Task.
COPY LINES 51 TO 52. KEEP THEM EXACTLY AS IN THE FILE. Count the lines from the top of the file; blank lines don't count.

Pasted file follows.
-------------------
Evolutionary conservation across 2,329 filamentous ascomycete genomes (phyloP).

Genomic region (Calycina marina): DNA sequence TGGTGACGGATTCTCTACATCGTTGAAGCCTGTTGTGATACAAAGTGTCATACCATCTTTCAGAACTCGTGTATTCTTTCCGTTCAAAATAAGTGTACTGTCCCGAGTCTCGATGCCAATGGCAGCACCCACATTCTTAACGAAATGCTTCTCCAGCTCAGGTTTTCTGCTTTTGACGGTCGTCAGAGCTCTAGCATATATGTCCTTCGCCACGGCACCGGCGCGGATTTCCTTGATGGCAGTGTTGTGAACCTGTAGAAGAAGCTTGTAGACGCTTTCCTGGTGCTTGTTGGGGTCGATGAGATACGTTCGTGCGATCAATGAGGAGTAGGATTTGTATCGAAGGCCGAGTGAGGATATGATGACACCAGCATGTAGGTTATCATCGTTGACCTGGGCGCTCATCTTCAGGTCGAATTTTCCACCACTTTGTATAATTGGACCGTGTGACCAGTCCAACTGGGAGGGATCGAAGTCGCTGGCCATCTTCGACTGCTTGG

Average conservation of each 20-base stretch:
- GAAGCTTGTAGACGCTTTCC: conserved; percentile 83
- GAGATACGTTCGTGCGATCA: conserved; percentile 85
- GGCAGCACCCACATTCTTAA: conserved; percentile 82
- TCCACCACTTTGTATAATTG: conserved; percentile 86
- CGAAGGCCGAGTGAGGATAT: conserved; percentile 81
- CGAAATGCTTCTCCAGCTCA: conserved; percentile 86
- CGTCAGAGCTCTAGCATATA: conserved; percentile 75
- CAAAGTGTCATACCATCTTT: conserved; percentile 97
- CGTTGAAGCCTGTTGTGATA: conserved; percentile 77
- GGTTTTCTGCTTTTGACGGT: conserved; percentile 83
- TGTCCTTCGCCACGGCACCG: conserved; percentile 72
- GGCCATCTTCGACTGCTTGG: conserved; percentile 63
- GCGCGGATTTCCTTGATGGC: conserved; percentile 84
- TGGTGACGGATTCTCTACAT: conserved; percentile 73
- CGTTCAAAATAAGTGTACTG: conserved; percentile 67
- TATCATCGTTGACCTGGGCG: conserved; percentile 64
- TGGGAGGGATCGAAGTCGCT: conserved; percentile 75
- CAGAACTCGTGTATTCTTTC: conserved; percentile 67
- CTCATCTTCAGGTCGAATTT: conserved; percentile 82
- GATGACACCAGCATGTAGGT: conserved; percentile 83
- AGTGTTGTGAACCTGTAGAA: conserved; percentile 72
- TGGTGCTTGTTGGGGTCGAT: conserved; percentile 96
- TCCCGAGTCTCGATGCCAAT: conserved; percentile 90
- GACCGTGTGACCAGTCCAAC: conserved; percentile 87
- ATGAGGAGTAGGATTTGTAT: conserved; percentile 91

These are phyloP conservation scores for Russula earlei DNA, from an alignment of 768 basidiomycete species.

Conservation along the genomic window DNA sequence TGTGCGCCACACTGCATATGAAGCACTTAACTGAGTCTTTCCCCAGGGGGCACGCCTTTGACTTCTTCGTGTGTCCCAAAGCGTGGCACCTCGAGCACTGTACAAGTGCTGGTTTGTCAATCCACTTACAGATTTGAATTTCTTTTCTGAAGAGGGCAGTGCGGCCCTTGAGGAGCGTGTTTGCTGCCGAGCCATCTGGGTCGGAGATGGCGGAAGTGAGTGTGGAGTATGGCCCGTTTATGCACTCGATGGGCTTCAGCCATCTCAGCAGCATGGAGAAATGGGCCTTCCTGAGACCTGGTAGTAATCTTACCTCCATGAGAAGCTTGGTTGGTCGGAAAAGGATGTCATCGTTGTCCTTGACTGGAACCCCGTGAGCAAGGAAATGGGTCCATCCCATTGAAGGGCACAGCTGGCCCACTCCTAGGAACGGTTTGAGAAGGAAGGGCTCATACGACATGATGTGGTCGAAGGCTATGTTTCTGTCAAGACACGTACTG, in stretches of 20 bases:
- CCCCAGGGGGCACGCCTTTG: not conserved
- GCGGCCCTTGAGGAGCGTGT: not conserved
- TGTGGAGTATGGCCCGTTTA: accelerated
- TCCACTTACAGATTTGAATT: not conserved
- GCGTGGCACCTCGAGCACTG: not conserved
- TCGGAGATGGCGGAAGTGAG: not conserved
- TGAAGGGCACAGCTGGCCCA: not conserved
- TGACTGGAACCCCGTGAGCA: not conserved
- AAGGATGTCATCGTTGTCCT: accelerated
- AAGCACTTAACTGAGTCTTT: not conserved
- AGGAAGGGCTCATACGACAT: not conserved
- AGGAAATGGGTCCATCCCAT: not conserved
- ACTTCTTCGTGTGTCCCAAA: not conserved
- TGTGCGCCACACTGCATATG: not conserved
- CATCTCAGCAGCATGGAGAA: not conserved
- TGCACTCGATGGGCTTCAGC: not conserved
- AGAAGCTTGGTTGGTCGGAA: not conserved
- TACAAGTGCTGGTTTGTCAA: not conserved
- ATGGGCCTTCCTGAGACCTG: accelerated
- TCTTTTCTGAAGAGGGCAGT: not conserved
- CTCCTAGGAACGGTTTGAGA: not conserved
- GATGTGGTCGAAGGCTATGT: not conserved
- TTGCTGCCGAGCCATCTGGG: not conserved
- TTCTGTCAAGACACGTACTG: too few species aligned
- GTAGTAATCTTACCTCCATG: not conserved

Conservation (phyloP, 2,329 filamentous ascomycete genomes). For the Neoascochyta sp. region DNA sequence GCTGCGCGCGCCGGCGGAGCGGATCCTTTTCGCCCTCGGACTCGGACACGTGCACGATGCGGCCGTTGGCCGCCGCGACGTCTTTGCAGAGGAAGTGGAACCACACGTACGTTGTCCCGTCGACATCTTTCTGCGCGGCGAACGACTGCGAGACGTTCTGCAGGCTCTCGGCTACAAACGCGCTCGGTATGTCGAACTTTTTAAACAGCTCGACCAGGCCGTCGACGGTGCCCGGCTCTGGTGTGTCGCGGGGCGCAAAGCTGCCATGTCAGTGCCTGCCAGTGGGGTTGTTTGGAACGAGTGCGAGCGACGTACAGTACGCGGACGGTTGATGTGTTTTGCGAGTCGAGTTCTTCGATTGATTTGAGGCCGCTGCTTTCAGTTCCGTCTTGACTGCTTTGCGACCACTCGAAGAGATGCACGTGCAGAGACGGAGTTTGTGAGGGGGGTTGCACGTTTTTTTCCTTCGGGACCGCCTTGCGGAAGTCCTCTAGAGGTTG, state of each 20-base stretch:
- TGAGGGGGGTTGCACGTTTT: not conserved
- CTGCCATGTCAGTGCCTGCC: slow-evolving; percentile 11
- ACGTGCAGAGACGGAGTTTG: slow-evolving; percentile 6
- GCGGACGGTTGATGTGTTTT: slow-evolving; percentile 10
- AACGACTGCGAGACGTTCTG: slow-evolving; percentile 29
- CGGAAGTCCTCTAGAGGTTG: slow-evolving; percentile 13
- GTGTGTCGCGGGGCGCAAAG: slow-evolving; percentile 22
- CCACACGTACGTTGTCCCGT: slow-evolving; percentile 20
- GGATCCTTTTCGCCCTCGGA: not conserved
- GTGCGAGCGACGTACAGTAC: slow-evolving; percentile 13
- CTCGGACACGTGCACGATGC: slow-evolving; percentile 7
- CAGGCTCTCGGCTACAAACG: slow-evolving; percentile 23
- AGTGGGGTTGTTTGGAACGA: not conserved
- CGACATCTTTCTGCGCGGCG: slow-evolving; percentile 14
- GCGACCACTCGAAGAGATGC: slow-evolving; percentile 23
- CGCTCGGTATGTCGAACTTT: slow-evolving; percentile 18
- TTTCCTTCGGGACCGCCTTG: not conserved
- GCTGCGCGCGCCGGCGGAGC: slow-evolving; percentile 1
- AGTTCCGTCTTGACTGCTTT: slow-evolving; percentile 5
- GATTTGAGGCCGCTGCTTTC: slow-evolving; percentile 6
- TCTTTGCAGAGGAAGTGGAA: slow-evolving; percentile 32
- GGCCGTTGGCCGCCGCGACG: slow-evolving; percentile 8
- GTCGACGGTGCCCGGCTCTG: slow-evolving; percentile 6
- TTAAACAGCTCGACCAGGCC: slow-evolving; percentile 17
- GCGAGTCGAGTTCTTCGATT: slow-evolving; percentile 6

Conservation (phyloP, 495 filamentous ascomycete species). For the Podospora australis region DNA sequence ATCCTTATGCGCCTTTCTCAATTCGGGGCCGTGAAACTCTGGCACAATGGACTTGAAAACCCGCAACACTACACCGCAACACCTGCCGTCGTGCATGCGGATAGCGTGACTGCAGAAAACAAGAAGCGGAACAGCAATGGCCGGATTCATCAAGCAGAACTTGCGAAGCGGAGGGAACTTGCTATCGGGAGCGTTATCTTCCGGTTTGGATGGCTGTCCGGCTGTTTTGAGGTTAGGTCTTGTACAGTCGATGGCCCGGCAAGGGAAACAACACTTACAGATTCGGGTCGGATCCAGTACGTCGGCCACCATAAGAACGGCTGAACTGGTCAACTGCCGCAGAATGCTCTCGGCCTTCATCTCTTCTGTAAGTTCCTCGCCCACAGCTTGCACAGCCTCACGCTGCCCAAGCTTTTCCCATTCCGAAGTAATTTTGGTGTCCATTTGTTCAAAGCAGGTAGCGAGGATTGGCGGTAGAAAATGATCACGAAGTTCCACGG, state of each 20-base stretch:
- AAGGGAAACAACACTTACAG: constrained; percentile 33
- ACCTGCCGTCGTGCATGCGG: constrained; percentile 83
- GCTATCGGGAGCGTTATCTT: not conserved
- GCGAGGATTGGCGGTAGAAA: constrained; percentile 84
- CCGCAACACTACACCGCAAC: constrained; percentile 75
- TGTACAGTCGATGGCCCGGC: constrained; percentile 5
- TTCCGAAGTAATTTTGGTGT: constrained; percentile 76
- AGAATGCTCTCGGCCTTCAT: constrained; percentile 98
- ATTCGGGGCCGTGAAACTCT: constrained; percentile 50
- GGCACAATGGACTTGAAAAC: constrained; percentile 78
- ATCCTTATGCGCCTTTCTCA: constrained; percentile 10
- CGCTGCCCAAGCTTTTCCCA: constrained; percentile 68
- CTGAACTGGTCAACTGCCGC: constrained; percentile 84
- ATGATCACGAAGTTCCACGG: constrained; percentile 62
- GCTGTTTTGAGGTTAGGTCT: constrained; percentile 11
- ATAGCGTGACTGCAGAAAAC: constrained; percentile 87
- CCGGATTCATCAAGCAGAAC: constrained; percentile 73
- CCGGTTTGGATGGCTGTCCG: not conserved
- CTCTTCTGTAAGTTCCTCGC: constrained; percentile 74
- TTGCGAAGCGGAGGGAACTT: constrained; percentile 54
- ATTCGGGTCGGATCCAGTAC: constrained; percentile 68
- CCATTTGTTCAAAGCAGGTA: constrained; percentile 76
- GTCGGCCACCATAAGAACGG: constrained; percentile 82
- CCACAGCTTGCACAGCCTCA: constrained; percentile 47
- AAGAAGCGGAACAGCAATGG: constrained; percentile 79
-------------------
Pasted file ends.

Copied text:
- CTCCTAGGAACGGTTTGAGA: not conserved
- GATGTGGTCGAAGGCTATGT: not conserved